Through put was approximated 50 rounds per hour.
This press has served me well for 17 years. I finally bought a Dillon 550 (progressive press). This single station press still gets some use as a bullet puller, or if I am resizing only.

With the 550 Dillon press my procedure is as follows.
1) the first station is the full length resizing die with decap, and also the primer feeder and seater is at this station. You must spray some lube on the cases here. Even if you have carbide dies. I use the Dillon Case Lube. (Less tacky then the Hornady or RCBS case lube and easier to get off of the cases and it is thinner <viscosity>, I have stuck a case in a die using Hornady case lube on my Dillon die set)
2) The 2nd station is where the case is filled with powder. (Bellmouthed also if it is a .45 ACP round). You don’t want to be shaking the press unneccesarily or you will get an inaccurate charge. It is wise to use a ball powder such as Winchester 748, or Accurate 2520. I have also been able to use Varget quite successfully. I have not been able to use the full length cut stuff like IMR 4895. It hangs up, then dumps the powder after the case is withdrawn and you get it all over.
3) The 3rd station is the bullet seating die. Here you seat the bullet (to overall length from a reloading manual). If I am doing “match grade” ammo, I remove the case at this station, dump the powder on the scale (the old Hornady beam scale), I then trickle into it with an RCBS trickler, or take powder out only IF Required. I then put the powder back in the case, and reinsert the case into station three. Put the bullet on the case and seat it. (You did put a fresh piece of brass in station one didn’t you??)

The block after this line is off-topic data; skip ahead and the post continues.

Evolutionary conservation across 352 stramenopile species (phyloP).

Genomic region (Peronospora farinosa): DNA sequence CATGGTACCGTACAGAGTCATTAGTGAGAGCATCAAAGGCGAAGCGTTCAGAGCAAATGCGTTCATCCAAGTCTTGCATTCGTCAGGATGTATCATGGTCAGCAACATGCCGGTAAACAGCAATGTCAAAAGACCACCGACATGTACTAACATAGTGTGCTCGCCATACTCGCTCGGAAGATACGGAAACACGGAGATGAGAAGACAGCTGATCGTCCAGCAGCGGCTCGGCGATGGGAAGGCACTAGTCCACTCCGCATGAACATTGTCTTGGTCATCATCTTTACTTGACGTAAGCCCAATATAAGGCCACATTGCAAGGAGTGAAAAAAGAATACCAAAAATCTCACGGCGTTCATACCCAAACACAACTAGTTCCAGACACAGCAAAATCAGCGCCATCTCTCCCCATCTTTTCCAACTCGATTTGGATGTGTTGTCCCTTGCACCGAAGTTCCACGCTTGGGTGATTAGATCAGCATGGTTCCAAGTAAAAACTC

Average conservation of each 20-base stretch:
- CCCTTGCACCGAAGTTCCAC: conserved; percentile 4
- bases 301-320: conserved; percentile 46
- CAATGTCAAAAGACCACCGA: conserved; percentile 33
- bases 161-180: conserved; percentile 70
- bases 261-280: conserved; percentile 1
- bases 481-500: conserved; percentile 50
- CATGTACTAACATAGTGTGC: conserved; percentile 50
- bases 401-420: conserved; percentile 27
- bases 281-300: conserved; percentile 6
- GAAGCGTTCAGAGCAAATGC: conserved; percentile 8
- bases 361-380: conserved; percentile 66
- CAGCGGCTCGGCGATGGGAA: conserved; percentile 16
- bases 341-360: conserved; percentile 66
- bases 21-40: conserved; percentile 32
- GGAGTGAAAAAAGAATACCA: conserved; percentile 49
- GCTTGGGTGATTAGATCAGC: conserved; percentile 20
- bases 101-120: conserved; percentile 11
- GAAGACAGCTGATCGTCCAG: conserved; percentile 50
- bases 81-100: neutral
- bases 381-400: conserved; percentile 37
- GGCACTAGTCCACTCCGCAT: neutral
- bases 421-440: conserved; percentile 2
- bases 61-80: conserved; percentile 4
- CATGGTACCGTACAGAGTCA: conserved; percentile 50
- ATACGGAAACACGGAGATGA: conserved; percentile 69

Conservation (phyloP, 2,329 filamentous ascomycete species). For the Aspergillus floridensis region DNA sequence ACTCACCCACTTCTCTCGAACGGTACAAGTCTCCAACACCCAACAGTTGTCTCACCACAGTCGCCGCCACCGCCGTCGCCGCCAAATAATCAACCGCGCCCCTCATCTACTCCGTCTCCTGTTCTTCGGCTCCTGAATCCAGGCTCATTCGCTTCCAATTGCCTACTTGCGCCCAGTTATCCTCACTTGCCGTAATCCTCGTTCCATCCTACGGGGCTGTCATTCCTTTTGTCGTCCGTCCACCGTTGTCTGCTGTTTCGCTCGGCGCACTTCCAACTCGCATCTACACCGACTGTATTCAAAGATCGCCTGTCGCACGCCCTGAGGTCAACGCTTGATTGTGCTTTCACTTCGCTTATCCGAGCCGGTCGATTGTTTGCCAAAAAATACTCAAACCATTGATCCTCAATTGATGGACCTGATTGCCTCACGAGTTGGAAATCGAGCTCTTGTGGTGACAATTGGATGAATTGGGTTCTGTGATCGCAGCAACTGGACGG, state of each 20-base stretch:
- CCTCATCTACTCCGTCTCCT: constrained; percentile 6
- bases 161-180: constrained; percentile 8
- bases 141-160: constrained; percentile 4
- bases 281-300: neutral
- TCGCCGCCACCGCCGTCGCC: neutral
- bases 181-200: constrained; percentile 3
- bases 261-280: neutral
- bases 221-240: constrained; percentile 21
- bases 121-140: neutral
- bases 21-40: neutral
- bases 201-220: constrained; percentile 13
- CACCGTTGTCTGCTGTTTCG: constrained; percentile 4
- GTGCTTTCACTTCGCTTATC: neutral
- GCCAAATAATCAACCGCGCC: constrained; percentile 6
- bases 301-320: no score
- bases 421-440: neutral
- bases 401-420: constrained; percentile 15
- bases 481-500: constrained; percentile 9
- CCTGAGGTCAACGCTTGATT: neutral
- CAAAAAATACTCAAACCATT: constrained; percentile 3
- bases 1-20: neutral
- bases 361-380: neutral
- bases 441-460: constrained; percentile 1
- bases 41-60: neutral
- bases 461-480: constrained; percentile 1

4) The 4th station can be empty, or I have my taper crimp die there. On my prairie dog rounds (.243 and .308) I have a Lee collet type crimp die here. The press kicks the round out into the box on the next index.

At this point you are done. If I am making “match loads” I will wipe each case with a paper towel with rubbing alcohol on it, and drop the case into a wilson brand case gage. I then turn the case gage upside down to drop the round out of it.

My through put on this is as follows: .45, .357, or .38 rounds are 400 per hour. 7.62 rounds are 200 per hour, if “match grade” then it is about 100 per hour. .243 or 25-06 prairie dog rounds are about 200 per hour. This is because you must lube the cases.

Keep in mind, if I am loading .243 or non match 7.62 rounds that my trimming of the cases gets out of sequence. (I don’t want to take the case out of the press at station one if I don’t have to).

So, lets say I want my cases to be trimmed to 2.000. I will trim one case, then run it through station one. If it grew in length to 2.003, I then trim the cases to 1.997. After I size them, they will be very close to 2.000. This way I don’t have to remove the brass from the press until I am done (or station 3 if I am making match rounds).

For 45 ACP rounds, the reloading is the same as listed above for the dillon press, as this: